As the COVID-19 pandemic keeps spreading, it rapidly changes how we work and play. And — in the wake of the devastation, cybercriminals are heartlessly taking advantage of our digital weaknesses and fear of contracting the disease.
As the pandemic drags out, and we continue to stay isolated, we tend to interact with online services more than ever before. We order take-out from services like Foodora or Uber Eats, log in to our bank accounts or governmental services more often, search for information about the disease, and sign up for more streaming services. We also do online searches on popular topics like Corona and COVID-19. This behavior introduces golden opportunities for scammers to deploy social-engineering attacks.
Social-engineering attacks target individuals. Attack types are, among others, bogus emails (phishing) with malicious links to hospitals or text messages (smishing) with fake links to a donation campaign. It can also be luring people into clicking on suspicious links in the search for information, and even deceitful phone calls (vishing).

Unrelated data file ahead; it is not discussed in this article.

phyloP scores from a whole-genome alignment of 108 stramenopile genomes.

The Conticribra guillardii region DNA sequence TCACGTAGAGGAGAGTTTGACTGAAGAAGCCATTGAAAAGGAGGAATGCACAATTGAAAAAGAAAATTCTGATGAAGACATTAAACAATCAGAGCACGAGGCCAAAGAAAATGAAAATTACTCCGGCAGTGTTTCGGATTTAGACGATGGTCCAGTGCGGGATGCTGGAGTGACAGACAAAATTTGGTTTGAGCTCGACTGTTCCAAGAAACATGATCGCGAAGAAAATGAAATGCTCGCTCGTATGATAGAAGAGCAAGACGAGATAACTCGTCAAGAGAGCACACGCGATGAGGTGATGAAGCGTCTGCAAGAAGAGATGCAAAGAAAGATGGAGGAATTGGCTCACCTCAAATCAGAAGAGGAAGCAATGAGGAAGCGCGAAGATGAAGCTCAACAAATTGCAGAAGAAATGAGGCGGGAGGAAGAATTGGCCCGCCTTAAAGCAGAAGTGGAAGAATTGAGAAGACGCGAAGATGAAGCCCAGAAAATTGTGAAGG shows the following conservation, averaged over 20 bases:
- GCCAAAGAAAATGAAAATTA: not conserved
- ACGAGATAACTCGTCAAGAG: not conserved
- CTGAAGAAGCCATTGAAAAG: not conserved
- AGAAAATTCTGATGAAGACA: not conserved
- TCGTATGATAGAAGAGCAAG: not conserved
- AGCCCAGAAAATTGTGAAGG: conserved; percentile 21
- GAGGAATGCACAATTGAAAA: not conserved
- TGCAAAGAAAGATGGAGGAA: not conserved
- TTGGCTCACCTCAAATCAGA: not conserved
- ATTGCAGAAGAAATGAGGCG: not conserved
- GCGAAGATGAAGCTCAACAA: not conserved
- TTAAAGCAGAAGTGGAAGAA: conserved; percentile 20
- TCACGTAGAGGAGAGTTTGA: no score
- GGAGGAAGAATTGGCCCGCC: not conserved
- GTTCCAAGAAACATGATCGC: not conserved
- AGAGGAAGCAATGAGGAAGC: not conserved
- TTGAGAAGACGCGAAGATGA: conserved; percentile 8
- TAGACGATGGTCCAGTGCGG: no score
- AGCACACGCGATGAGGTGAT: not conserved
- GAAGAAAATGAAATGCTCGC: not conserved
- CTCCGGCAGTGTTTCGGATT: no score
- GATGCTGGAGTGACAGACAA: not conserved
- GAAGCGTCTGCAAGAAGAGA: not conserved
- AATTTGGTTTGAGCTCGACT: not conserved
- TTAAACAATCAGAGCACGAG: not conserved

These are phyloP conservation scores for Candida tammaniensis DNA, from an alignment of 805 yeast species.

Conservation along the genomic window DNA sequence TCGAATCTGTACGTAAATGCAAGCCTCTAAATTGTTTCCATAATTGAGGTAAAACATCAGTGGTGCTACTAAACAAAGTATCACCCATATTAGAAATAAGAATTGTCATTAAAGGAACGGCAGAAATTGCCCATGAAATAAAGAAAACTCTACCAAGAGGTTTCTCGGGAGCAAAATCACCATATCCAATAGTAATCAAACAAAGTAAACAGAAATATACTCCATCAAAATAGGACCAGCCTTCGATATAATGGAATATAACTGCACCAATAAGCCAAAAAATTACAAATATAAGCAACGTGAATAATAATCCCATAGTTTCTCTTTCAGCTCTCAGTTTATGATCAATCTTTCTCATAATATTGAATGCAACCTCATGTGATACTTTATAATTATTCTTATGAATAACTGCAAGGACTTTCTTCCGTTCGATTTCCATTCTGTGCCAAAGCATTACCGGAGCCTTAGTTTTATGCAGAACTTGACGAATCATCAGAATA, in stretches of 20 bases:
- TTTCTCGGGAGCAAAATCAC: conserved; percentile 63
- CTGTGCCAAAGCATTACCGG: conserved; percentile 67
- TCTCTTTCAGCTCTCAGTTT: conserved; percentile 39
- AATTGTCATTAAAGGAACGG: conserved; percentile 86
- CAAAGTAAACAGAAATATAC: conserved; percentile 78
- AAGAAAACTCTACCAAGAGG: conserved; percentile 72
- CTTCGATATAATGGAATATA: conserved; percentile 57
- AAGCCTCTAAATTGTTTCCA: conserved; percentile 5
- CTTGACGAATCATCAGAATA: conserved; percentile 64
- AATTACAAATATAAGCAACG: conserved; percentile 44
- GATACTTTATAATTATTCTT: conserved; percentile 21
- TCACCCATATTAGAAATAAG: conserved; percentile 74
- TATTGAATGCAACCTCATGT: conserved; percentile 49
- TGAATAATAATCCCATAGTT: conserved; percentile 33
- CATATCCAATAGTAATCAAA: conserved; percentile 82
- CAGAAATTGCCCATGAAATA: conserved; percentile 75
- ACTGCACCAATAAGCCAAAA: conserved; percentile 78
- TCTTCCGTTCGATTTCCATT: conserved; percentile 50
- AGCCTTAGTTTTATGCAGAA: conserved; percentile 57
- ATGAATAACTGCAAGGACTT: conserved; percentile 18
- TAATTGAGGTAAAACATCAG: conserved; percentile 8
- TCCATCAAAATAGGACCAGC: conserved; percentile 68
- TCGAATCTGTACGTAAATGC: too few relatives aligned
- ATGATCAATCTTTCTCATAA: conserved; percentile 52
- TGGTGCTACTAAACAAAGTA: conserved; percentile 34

Remote work has its challenges.
The sudden uprise in remote work over the past months also means increasing security risks to companies. People are no longer behind firewalls or protected by the company’s security systems. One example of significant risk is that employees are ignoring basic security protocols to get things done when, for instance, handling sensitive company information from home without the protection of a VPN software. This leads to dangerous behavior due to a lack of understanding of digital threats.
To take precautions as a company and as a user is paramount, and the time for new approaches to digital security is imminent, not just under these extraordinary circumstances, but for the foreseeable future.
Patrik Malmberg, CEO at Covr Security
We are a team of experts in cybersecurity that would be delighted to help you find solutions to your security challenges. Get in touch with us, and we’ll make sure you’re safe!